Guest post by Justin McKee
We’re revisiting our childhoods this post by playing around with crayons, and incorporating our privileges as adults to mess with heat to melt them.
I did this project a few years ago just for fun and I thought it’d be nice to revisit it — especially now that I can write about it.
The crayon thing is cool, but you might be asking: “how does this apply to photography?”
I’ll get to that in a moment.
First thing’s first: get some crayons!
I chose to get a big roll of paper and used painter’s tape to attach it to a wall on a slight angle. From there, I lined up the crayons, taped them together securely and then attached them to the top of the paper.
Remember, we’re going to be melting these, so make sure you have a lot of paper for the wax to drip off of.
I do NOT recommend using a hair dryer. I started out with one for this post to show how badly the effects of it can be. You’ll notice in the pictures the wax went in every direction but down when I used the hair dryer (even when I pointed the dryer straight down).
So, pro-tip: Don’t do that.
Alternatively, I tried a curling iron; that didn’t work at all. There simply isn’t enough heat.
In the end I opted to use a candle lighter (one of the long ones). I held the flame well away from the crayons to make sure that no fires broke out — you have to be smart here if you decide to use fire. It’ll take longer to melt the wax, but at least your house will still be standing at the end of the night.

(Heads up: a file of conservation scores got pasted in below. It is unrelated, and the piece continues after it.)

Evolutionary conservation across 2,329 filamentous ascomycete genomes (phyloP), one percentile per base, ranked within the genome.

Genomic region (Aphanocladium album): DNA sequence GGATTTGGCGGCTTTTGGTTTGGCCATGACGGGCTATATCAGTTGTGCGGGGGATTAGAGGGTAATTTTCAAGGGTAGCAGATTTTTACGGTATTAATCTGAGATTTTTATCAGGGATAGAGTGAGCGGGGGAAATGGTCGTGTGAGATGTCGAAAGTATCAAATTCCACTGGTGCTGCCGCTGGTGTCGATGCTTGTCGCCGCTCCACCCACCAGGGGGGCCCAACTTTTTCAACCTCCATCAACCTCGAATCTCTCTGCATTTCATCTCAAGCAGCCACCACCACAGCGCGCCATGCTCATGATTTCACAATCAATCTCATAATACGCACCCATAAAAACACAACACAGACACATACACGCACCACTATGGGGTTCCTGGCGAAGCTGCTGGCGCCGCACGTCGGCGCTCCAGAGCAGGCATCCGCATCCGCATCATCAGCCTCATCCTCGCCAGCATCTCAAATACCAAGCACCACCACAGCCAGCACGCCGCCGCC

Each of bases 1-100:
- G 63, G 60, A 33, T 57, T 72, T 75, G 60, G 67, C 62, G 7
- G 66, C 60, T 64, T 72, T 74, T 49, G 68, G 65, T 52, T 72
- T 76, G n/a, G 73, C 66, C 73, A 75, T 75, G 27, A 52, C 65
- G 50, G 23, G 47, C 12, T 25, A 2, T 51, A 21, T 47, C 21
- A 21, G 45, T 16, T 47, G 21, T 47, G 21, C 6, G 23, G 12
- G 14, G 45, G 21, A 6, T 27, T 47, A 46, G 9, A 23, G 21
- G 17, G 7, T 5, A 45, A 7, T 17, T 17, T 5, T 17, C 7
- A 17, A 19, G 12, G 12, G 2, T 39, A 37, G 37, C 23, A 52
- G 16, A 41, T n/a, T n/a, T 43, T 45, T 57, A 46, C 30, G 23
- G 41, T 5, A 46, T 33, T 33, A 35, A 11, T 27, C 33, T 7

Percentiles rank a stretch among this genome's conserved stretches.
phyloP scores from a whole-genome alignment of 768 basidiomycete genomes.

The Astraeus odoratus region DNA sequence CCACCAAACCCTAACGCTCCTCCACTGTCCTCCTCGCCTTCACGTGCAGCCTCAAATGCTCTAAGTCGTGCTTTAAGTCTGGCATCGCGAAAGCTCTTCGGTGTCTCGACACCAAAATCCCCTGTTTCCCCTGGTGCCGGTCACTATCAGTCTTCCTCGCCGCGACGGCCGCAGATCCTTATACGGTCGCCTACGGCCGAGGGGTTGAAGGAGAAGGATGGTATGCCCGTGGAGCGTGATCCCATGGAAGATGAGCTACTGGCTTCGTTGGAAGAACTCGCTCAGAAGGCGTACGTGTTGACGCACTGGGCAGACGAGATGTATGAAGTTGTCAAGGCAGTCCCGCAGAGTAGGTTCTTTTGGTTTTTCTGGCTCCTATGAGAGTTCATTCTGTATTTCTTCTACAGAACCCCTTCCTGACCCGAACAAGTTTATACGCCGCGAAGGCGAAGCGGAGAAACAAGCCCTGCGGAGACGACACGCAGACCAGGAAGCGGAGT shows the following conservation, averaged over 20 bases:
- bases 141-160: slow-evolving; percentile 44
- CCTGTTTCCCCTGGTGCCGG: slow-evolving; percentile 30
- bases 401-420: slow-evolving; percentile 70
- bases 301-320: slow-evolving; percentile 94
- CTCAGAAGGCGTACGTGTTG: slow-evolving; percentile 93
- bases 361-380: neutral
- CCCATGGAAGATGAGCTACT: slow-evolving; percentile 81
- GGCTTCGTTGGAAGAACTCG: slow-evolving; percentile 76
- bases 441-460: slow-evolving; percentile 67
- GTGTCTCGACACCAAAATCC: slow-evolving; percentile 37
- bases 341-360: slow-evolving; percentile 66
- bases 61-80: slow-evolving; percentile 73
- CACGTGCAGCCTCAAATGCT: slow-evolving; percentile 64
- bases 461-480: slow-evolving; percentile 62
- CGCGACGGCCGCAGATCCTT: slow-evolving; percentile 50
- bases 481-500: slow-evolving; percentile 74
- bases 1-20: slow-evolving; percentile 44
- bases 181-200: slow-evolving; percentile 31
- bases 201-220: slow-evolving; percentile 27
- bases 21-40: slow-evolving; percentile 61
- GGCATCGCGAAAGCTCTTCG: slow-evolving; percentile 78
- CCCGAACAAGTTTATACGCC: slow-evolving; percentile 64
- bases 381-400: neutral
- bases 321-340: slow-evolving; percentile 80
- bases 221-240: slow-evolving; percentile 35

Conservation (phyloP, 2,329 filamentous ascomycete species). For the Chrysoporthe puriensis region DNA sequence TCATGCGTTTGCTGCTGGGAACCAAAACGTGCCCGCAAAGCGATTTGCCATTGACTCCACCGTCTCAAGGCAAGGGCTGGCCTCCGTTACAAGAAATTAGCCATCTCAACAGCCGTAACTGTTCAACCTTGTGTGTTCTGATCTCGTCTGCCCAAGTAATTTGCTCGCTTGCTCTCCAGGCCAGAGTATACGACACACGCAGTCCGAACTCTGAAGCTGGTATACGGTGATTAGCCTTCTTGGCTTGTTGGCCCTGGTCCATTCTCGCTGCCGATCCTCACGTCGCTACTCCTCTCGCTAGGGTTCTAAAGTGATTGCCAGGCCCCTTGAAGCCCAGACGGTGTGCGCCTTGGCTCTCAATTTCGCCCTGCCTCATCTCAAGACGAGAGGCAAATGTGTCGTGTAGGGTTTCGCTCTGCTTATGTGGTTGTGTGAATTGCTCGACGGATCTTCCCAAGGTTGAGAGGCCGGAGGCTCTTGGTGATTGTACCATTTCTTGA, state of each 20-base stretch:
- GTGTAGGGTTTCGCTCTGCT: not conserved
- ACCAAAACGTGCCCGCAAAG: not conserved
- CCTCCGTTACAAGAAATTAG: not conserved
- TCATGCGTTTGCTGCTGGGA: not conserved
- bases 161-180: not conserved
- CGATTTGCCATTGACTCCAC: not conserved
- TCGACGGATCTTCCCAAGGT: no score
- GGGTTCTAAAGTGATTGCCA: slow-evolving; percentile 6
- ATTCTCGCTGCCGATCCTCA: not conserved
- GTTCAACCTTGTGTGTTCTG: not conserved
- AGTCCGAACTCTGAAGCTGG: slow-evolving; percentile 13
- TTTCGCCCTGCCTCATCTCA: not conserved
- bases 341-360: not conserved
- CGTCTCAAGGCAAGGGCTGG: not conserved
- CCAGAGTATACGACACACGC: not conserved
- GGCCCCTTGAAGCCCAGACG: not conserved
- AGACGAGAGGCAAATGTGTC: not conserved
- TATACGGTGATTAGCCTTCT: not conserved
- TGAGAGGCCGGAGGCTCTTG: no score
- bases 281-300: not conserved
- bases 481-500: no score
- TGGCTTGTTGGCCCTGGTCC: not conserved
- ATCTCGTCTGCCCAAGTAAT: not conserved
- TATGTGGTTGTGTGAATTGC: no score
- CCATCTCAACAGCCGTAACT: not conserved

From there, I simply let the crayons melt and drip down on the paper.
OK, here’s where the photography part of the post comes into play.
Look for different angles to shoot this unique subject. That’s the challenge.
I tried different angles, apertures, focal lengths and more before I was satisfied with the three shots attached to this post.
I used a number of lenses ranging from a 16-35mm f/2.8 to a 70-200mm f/2.8.
The best part of this project is that you can take your time with it. Once the wax dries in its drippy form, you’ve got all the time in the world to shoot.
I used a single source of light that was adjacent from the wall and I made sure the light was very close to the crayons so there was as much light as possible. Making sure the light is closer lets you use apertures as wide as f/2.8 and as closed down as f/14 if you want to play with depth of field.
If you decide to try this project, be sure to be safe and have fun! It’s a unique blend of crafts and photography that is simply a blast to play around with.